This vision sounds like something to brag about, but Paul doesn’t. He says the only thing he will boast in is his weakness. He could point to this vision as a way to prove his spiritual superiority or best his opponents. Instead, he shares another experience that reveals his weakness and God’s power and grace working through it. Paul was more concerned with bragging on God than bragging on himself.

Read: 2 Corinthians 12:1–10. What point is Paul trying to make by sharing his vision?

Q: What does it mean to boast in your weakness?


Paul was the most influential figure in the early church. God was working through him in remarkable ways to take His gospel to the Gentiles. The reason God gave Paul this vision was to strengthen the apostle for the future, for serving Him and suffering for His sake. God was shaping Paul’s character to be totally dependent on Him—not on his abilities or accomplishments.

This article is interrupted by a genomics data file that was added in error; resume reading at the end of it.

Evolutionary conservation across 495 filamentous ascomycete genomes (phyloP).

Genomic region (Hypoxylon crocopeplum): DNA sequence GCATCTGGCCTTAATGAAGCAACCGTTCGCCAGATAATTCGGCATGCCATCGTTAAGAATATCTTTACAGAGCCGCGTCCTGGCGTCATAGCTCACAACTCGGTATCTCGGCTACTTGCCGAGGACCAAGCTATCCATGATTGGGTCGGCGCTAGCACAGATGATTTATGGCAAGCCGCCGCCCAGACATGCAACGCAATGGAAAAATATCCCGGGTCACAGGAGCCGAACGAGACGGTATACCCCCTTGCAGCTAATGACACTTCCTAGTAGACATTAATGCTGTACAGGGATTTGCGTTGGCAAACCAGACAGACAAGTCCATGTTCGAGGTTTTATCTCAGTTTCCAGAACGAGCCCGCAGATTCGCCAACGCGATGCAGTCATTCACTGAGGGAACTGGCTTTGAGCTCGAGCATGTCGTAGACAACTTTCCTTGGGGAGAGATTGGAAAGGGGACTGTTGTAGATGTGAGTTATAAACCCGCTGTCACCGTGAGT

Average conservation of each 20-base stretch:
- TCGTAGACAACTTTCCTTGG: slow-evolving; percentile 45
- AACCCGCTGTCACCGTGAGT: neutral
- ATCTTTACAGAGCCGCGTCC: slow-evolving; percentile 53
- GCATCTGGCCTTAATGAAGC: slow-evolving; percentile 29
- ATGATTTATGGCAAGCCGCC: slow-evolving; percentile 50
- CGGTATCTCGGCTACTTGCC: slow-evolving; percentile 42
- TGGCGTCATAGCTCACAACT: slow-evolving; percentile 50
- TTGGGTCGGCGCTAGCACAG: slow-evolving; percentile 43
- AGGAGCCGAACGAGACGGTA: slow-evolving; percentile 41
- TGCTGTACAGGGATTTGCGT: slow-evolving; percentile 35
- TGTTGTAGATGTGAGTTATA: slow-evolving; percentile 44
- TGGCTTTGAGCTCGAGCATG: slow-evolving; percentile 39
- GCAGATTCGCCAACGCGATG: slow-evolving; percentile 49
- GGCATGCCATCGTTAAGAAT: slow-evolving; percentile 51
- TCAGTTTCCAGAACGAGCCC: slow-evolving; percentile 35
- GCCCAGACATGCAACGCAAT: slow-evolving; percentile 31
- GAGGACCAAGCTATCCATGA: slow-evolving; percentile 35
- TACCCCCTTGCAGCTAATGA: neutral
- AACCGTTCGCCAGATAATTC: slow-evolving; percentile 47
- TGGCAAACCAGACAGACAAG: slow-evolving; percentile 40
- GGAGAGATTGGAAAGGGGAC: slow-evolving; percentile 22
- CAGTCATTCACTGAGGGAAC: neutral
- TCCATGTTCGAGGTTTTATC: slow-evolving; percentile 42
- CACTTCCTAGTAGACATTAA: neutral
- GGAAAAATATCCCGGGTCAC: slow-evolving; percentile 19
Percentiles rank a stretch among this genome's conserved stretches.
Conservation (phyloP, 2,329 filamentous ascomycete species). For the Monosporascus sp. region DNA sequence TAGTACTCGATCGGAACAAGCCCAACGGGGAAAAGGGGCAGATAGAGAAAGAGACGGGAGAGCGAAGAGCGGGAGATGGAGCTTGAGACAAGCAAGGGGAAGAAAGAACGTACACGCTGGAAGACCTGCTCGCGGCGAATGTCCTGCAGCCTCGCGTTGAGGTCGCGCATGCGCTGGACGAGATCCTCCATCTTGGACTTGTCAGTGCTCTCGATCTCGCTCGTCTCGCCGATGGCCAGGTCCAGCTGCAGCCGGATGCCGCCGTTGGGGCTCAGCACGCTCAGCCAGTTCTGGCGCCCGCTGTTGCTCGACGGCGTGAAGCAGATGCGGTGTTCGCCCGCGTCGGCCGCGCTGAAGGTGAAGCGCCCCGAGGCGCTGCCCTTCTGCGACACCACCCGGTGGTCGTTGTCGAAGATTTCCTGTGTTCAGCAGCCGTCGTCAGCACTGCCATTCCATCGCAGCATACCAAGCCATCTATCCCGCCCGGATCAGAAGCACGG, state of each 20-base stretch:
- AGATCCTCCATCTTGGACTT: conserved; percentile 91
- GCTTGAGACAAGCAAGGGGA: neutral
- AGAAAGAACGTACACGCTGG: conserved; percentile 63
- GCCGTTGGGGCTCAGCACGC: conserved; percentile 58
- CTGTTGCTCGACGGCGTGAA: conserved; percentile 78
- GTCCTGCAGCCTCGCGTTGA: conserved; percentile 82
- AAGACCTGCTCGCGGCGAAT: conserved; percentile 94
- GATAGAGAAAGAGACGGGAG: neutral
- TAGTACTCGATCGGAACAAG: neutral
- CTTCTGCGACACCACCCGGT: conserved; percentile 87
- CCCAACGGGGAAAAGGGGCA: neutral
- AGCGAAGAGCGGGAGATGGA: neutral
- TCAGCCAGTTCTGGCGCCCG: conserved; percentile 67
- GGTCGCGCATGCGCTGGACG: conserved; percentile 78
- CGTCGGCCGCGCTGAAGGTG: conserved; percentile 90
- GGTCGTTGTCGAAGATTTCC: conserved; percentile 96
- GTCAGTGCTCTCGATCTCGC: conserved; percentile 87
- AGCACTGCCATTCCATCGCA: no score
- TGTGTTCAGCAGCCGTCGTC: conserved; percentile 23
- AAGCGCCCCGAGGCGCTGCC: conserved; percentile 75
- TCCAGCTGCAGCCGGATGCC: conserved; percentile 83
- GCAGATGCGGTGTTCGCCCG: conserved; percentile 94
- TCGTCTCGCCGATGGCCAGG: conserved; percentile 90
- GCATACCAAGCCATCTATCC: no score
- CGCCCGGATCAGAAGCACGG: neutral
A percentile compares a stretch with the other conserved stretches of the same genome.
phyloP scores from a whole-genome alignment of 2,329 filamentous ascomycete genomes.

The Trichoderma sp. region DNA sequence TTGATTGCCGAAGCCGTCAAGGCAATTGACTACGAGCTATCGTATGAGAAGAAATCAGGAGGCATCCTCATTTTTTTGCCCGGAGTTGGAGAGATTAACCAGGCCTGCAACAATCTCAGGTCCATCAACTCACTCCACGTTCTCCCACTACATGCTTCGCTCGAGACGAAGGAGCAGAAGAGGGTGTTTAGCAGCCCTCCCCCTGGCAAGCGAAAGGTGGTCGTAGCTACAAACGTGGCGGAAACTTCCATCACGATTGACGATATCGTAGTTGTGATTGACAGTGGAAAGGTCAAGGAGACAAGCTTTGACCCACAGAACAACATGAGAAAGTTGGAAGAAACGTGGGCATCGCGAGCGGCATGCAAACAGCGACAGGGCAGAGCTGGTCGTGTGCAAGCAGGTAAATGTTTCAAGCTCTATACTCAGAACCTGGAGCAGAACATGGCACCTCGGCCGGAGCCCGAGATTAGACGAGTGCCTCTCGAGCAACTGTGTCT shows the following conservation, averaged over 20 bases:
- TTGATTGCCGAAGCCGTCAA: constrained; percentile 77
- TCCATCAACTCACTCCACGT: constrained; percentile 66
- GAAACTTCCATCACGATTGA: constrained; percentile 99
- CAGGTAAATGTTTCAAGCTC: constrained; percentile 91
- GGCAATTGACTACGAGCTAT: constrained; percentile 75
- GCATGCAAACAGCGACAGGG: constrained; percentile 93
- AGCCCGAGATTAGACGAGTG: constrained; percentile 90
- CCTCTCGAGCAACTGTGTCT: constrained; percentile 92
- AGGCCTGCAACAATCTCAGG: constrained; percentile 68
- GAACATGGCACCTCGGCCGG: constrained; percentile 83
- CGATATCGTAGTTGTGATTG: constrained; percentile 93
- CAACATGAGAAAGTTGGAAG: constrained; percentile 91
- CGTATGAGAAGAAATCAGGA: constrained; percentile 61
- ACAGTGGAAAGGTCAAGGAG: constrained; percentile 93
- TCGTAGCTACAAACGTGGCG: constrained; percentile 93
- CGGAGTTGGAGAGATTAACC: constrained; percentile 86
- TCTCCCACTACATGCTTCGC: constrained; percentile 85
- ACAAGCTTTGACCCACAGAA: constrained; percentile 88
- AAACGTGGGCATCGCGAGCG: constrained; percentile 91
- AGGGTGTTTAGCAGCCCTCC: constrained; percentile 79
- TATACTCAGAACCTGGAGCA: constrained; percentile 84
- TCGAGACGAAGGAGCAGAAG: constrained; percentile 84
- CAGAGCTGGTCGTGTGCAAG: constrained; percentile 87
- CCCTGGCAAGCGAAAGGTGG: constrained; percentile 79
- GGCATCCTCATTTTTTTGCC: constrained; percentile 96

For Paul, there was a danger that anyone of influence or power faces: pride. To keep Paul from becoming prideful, God permits a “thorn in the flesh” in his life. We aren’t sure what this thorn was but it was painful enough that Paul asks for it to be taken away. But God doesn’t take it away. Instead, He does something better. God promises to give Paul the grace he needs to make it through his hardship.

By allowing the thorn to remain, God cuts pride at its roots. What would be a burden to most becomes a blessing for Paul. Paul discovers that his thorn is his way of glorifying God’s grace and power in his life. It’s through his weaknesses, not heavenly visions, that Paul gets to show God’s power and grace at work in him.

Q: Explain how suffering shapes your character.
Q: Why is pride so dangerous? What does it do to you?


Select 2-3 questions from this section to answer.


Like Paul, we face suffering and often ask God to take it away. Sometimes God graciously takes it away, but there are times when He doesn’t. It may seem cruel of God to let His children suffer when He could easily remove the suffering. But God isn’t being cruel. He’s revealing His love. God allows pain and hardship into your life to be your guides. He permits them so that they will draw you closer to Him and away from sin. Pain and hardship may not seem like your preferred companions on the journey, but they actually lead you to God like nothing else can.